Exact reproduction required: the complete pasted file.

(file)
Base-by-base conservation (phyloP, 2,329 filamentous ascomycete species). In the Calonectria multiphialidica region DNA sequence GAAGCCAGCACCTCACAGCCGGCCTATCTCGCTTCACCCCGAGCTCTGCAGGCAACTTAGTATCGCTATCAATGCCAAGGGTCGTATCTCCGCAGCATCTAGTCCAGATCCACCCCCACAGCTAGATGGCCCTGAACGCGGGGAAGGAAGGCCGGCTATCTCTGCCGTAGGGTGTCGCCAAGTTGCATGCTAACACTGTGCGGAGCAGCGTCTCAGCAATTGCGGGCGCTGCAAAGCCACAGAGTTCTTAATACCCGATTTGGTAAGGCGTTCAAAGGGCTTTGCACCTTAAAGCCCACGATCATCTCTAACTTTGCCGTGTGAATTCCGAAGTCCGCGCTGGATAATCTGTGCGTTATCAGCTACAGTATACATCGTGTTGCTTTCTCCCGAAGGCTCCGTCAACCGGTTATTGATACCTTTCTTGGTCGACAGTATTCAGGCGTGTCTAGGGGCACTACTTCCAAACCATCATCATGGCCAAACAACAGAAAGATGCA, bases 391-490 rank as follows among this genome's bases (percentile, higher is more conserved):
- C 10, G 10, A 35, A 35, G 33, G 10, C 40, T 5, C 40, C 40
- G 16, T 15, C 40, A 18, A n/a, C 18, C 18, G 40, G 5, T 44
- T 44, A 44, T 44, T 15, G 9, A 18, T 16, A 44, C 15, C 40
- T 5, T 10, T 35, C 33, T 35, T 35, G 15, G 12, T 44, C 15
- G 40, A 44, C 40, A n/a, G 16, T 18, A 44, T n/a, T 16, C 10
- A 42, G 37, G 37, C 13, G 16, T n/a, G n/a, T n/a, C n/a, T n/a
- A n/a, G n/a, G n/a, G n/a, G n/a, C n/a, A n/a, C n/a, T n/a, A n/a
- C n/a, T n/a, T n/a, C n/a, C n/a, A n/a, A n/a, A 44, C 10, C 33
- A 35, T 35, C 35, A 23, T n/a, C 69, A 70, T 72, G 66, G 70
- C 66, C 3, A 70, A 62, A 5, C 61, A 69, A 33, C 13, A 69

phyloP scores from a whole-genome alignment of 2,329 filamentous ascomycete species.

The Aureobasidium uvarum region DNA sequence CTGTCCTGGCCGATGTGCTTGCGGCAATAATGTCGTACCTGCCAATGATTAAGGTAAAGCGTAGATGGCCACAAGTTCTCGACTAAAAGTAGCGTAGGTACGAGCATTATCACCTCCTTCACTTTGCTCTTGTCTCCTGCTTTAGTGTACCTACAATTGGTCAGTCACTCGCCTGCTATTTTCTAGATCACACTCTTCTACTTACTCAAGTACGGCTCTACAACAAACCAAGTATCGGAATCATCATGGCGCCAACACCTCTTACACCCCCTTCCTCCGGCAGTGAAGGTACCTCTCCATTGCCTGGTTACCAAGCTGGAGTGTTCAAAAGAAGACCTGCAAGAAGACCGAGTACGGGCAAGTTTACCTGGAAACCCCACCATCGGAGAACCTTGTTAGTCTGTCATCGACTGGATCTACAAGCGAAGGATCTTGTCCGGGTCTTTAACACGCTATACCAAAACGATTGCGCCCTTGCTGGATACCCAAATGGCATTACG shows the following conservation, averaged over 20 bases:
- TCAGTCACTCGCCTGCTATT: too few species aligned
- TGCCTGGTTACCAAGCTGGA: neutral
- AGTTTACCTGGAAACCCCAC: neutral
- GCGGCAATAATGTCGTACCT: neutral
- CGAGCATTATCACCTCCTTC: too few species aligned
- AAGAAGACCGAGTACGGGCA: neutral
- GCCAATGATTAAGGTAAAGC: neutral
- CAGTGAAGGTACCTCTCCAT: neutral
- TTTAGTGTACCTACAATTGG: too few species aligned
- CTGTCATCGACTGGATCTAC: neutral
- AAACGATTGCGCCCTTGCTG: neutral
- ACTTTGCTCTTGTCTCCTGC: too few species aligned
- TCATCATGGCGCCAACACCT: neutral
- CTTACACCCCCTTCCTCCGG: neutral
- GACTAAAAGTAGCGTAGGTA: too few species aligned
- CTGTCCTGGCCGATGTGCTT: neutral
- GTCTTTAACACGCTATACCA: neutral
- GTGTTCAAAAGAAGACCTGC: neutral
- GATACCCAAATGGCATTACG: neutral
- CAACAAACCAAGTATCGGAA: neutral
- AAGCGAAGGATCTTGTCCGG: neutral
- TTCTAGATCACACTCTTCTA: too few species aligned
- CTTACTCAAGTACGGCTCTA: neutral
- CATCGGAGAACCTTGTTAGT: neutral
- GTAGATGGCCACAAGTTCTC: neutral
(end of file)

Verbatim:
Base-by-base conservation (phyloP, 2,329 filamentous ascomycete species). In the Calonectria multiphialidica region DNA sequence GAAGCCAGCACCTCACAGCCGGCCTATCTCGCTTCACCCCGAGCTCTGCAGGCAACTTAGTATCGCTATCAATGCCAAGGGTCGTATCTCCGCAGCATCTAGTCCAGATCCACCCCCACAGCTAGATGGCCCTGAACGCGGGGAAGGAAGGCCGGCTATCTCTGCCGTAGGGTGTCGCCAAGTTGCATGCTAACACTGTGCGGAGCAGCGTCTCAGCAATTGCGGGCGCTGCAAAGCCACAGAGTTCTTAATACCCGATTTGGTAAGGCGTTCAAAGGGCTTTGCACCTTAAAGCCCACGATCATCTCTAACTTTGCCGTGTGAATTCCGAAGTCCGCGCTGGATAATCTGTGCGTTATCAGCTACAGTATACATCGTGTTGCTTTCTCCCGAAGGCTCCGTCAACCGGTTATTGATACCTTTCTTGGTCGACAGTATTCAGGCGTGTCTAGGGGCACTACTTCCAAACCATCATCATGGCCAAACAACAGAAAGATGCA, bases 391-490 rank as follows among this genome's bases (percentile, higher is more conserved):
- C 10, G 10, A 35, A 35, G 33, G 10, C 40, T 5, C 40, C 40
- G 16, T 15, C 40, A 18, A n/a, C 18, C 18, G 40, G 5, T 44
- T 44, A 44, T 44, T 15, G 9, A 18, T 16, A 44, C 15, C 40
- T 5, T 10, T 35, C 33, T 35, T 35, G 15, G 12, T 44, C 15
- G 40, A 44, C 40, A n/a, G 16, T 18, A 44, T n/a, T 16, C 10
- A 42, G 37, G 37, C 13, G 16, T n/a, G n/a, T n/a, C n/a, T n/a
- A n/a, G n/a, G n/a, G n/a, G n/a, C n/a, A n/a, C n/a, T n/a, A n/a
- C n/a, T n/a, T n/a, C n/a, C n/a, A n/a, A n/a, A 44, C 10, C 33
- A 35, T 35, C 35, A 23, T n/a, C 69, A 70, T 72, G 66, G 70
- C 66, C 3, A 70, A 62, A 5, C 61, A 69, A 33, C 13, A 69

phyloP scores from a whole-genome alignment of 2,329 filamentous ascomycete species.

The Aureobasidium uvarum region DNA sequence CTGTCCTGGCCGATGTGCTTGCGGCAATAATGTCGTACCTGCCAATGATTAAGGTAAAGCGTAGATGGCCACAAGTTCTCGACTAAAAGTAGCGTAGGTACGAGCATTATCACCTCCTTCACTTTGCTCTTGTCTCCTGCTTTAGTGTACCTACAATTGGTCAGTCACTCGCCTGCTATTTTCTAGATCACACTCTTCTACTTACTCAAGTACGGCTCTACAACAAACCAAGTATCGGAATCATCATGGCGCCAACACCTCTTACACCCCCTTCCTCCGGCAGTGAAGGTACCTCTCCATTGCCTGGTTACCAAGCTGGAGTGTTCAAAAGAAGACCTGCAAGAAGACCGAGTACGGGCAAGTTTACCTGGAAACCCCACCATCGGAGAACCTTGTTAGTCTGTCATCGACTGGATCTACAAGCGAAGGATCTTGTCCGGGTCTTTAACACGCTATACCAAAACGATTGCGCCCTTGCTGGATACCCAAATGGCATTACG shows the following conservation, averaged over 20 bases:
- TCAGTCACTCGCCTGCTATT: too few species aligned
- TGCCTGGTTACCAAGCTGGA: neutral
- AGTTTACCTGGAAACCCCAC: neutral
- GCGGCAATAATGTCGTACCT: neutral
- CGAGCATTATCACCTCCTTC: too few species aligned
- AAGAAGACCGAGTACGGGCA: neutral
- GCCAATGATTAAGGTAAAGC: neutral
- CAGTGAAGGTACCTCTCCAT: neutral
- TTTAGTGTACCTACAATTGG: too few species aligned
- CTGTCATCGACTGGATCTAC: neutral
- AAACGATTGCGCCCTTGCTG: neutral
- ACTTTGCTCTTGTCTCCTGC: too few species aligned
- TCATCATGGCGCCAACACCT: neutral
- CTTACACCCCCTTCCTCCGG: neutral
- GACTAAAAGTAGCGTAGGTA: too few species aligned
- CTGTCCTGGCCGATGTGCTT: neutral
- GTCTTTAACACGCTATACCA: neutral
- GTGTTCAAAAGAAGACCTGC: neutral
- GATACCCAAATGGCATTACG: neutral
- CAACAAACCAAGTATCGGAA: neutral
- AAGCGAAGGATCTTGTCCGG: neutral
- TTCTAGATCACACTCTTCTA: too few species aligned
- CTTACTCAAGTACGGCTCTA: neutral
- CATCGGAGAACCTTGTTAGT: neutral
- GTAGATGGCCACAAGTTCTC: neutral